Does the speaker seem to change in "The Raven"? If so, how would you describe his feelings?
The narrator in Edgar Allan Poe's poem "The Raven" does indeed go through many emotional changes during the course of the poem. "Weak and weary," the narrator is nonetheless awake during the middle of the night, reading a book about ancient history in hopes of alleviating the misery he feels for his lost love.
... --vainly I had sought to borrow / From my books surcease of sorrow--sorrow for the lost Lenore--
As he tries to nap, a noise is heard. The narrator becomes nervous, wondering about the cause of the sound. It is a raven, which flies inside and perches on a statue. At first the narrator is happy to have a visitor...
Then this ebony bird beguiling my sad fancy into smiling, / By the grave and stern decorum of the countenance it wore...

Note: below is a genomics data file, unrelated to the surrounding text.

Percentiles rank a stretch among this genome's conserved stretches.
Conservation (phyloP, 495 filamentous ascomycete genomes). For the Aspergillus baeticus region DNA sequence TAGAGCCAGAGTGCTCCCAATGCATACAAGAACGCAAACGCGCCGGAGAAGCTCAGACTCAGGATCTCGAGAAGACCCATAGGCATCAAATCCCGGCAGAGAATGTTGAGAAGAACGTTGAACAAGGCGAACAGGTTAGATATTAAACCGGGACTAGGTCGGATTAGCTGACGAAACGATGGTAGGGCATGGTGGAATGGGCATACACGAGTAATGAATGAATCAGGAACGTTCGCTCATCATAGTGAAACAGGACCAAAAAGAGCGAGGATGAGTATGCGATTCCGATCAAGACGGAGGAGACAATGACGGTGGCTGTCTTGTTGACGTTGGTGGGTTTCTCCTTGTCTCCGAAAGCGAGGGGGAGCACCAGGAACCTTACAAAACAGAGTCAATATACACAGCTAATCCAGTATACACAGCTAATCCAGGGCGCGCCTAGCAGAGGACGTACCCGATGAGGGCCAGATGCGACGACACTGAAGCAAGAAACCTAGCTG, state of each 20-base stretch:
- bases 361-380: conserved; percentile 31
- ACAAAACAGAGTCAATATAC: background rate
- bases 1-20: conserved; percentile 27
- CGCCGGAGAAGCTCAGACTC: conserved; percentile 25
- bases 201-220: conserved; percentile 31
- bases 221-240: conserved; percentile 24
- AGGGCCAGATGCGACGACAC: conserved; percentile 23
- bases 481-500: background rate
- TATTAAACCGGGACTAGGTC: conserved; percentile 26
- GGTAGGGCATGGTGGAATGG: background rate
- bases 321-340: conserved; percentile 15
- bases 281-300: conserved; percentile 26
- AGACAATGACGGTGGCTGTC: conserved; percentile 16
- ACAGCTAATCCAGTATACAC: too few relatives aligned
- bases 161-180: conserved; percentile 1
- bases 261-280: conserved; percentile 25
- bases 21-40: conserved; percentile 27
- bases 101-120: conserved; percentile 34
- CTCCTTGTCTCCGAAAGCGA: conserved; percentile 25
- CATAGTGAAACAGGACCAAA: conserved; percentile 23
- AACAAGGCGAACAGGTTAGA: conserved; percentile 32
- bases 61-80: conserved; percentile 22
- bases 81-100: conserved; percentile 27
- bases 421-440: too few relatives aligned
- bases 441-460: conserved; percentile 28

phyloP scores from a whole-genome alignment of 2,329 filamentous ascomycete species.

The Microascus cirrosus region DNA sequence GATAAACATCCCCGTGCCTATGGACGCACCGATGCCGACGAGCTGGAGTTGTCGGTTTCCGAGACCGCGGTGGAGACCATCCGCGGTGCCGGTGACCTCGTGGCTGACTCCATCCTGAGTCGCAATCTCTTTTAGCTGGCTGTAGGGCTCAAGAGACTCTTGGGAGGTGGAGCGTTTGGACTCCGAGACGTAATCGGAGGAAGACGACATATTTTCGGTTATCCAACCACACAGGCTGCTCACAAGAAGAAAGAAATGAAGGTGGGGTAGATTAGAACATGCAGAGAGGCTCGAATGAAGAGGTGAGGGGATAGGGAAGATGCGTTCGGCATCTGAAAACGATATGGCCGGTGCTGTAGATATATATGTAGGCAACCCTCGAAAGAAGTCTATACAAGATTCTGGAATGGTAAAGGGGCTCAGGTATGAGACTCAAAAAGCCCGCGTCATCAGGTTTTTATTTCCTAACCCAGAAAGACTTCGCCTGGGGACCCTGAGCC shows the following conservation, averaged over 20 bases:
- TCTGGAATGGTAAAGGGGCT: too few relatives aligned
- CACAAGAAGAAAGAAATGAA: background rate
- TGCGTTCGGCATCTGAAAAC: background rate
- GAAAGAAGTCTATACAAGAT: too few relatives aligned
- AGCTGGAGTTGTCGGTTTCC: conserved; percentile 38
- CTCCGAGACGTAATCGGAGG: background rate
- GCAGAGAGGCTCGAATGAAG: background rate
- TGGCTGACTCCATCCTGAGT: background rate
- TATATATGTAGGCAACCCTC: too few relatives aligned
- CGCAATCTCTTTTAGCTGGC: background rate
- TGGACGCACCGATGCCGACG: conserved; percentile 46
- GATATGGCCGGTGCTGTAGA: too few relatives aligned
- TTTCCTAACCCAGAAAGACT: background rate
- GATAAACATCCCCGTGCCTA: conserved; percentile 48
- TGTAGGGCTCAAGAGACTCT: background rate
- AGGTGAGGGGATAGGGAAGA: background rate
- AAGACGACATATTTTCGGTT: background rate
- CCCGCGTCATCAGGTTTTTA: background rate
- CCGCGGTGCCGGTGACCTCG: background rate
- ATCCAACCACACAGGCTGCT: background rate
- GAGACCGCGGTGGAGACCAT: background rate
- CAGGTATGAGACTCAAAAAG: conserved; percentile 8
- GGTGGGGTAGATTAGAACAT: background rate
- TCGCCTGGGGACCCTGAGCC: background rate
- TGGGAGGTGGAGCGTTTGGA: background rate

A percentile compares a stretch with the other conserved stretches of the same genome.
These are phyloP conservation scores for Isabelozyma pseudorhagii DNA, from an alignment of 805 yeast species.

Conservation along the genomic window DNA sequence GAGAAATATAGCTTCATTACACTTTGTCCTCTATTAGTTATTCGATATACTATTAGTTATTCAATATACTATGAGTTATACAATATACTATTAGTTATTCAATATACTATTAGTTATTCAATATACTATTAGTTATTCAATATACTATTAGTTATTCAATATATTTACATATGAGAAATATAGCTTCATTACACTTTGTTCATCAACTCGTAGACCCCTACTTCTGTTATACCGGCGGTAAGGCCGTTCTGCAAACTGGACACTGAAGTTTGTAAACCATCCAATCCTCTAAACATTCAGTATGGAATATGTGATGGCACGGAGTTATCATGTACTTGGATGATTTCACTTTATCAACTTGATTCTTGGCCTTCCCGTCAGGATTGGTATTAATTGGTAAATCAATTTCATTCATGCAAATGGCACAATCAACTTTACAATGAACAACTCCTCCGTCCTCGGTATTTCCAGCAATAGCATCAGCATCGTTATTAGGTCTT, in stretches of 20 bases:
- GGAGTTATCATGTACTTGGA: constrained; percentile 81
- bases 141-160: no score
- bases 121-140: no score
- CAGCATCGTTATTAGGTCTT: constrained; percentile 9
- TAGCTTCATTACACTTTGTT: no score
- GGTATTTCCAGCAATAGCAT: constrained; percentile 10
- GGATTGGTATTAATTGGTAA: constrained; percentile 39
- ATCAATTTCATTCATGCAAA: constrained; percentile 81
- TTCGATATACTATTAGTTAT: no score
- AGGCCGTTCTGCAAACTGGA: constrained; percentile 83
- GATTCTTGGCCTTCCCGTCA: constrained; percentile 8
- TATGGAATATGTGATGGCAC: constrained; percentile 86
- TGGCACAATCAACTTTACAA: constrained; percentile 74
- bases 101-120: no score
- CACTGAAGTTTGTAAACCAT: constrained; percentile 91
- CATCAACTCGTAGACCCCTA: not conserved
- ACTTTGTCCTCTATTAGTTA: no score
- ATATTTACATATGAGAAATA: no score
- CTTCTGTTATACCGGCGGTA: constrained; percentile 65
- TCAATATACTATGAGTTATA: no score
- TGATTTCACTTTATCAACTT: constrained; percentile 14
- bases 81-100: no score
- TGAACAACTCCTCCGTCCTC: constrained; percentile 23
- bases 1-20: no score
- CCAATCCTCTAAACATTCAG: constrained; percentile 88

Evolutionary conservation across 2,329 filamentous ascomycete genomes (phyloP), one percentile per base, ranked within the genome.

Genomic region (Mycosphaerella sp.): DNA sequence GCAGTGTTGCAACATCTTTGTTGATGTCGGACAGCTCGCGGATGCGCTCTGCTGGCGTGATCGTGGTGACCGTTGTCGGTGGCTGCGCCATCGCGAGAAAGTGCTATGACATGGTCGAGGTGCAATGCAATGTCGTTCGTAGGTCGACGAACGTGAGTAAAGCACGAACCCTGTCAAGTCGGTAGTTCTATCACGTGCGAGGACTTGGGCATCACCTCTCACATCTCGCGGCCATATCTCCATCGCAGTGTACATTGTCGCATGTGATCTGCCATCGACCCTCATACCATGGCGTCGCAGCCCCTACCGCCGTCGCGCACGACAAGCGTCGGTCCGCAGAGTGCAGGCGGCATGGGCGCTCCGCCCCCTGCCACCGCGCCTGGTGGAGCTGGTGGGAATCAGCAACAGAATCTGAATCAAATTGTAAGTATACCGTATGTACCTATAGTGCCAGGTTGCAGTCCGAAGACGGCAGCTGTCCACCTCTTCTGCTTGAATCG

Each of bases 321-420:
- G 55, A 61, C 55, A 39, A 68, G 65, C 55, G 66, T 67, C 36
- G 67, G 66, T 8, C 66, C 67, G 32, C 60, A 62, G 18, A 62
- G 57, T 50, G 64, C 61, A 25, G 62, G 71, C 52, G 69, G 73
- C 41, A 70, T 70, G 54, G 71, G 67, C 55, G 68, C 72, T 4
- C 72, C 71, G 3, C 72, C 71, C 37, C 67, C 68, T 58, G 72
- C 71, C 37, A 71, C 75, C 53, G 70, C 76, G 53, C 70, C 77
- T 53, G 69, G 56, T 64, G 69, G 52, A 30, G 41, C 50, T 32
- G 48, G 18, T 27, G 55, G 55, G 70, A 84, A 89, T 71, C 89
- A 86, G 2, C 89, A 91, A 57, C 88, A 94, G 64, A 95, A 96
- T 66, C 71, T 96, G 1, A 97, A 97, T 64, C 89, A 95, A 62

and finds such humor in the situation that he speaks to the bird.
"Though thy crest be shorn and shaven, thou," I said, "art sure no craven, / Ghastly grim and ancient Raven wandering from the Nightly shore--/
Tell me what thy lordly name is on the Night's Plutonian shore!"
When the raven answers, "Nevermore," the narrator is filled with wonderment and begins a conversation with his new friend. But the narrator becomes perturbed with the bird's continuous reply of "Nevermore," and when the bird later fails to answer him, the man's overwhelming sadness causes him to become unglued. When he asks if he will ever recover from his lover's death, the raven once again answers in the same manner.
The air becomes "denser," and the narrator "shrieks," "cries," "implores" and then "shrieked" at the bird to rid him of its evil presence. He seems near madness.
"Be that word our sign of parting, bird or fiend!" I shrieked, upstarting-- / "Get thee back into the tempest and the Night's Plutonian shore! / Leave no black plume as a token of that lie thy soul hath spoken! / Leave my loneliness unbroken! --quit the bust above my door! / Take thy beak from out my heart,and / Take thy form from off my door!" "Quoth the Raven "Nevermore."
The speaker's sorrow apparently will go on, and his "soul" is lost forever.